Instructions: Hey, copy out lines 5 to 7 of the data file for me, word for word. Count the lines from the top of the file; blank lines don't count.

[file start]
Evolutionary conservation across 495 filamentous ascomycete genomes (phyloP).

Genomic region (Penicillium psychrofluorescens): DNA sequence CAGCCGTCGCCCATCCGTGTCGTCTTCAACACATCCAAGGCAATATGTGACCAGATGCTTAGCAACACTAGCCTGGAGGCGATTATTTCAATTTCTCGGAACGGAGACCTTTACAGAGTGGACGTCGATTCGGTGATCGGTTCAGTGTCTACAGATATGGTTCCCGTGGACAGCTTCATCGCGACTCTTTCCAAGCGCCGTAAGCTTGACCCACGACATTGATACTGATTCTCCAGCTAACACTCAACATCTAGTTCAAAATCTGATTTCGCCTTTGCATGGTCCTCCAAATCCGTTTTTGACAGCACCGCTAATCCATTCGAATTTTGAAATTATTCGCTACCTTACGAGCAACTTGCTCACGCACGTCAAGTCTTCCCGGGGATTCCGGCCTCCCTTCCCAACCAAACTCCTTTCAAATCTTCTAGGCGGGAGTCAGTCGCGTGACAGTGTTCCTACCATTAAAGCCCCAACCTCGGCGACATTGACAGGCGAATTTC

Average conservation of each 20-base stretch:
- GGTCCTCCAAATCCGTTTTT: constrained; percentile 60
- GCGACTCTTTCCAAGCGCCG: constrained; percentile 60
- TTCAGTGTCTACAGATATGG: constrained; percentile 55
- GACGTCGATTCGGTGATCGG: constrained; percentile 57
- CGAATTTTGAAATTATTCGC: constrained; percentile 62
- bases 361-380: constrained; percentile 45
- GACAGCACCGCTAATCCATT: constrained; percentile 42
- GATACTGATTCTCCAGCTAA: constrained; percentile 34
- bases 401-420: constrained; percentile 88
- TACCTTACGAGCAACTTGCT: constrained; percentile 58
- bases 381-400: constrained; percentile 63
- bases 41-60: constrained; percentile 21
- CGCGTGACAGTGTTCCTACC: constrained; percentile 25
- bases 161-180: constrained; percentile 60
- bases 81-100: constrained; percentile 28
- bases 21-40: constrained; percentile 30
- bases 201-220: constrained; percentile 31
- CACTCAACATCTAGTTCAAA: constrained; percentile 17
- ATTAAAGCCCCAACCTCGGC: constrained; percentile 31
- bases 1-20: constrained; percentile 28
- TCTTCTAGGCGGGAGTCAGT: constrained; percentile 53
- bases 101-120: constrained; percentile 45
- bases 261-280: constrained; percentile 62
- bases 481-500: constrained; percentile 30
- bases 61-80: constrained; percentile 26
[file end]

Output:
- GCGACTCTTTCCAAGCGCCG: constrained; percentile 60
- TTCAGTGTCTACAGATATGG: constrained; percentile 55
- GACGTCGATTCGGTGATCGG: constrained; percentile 57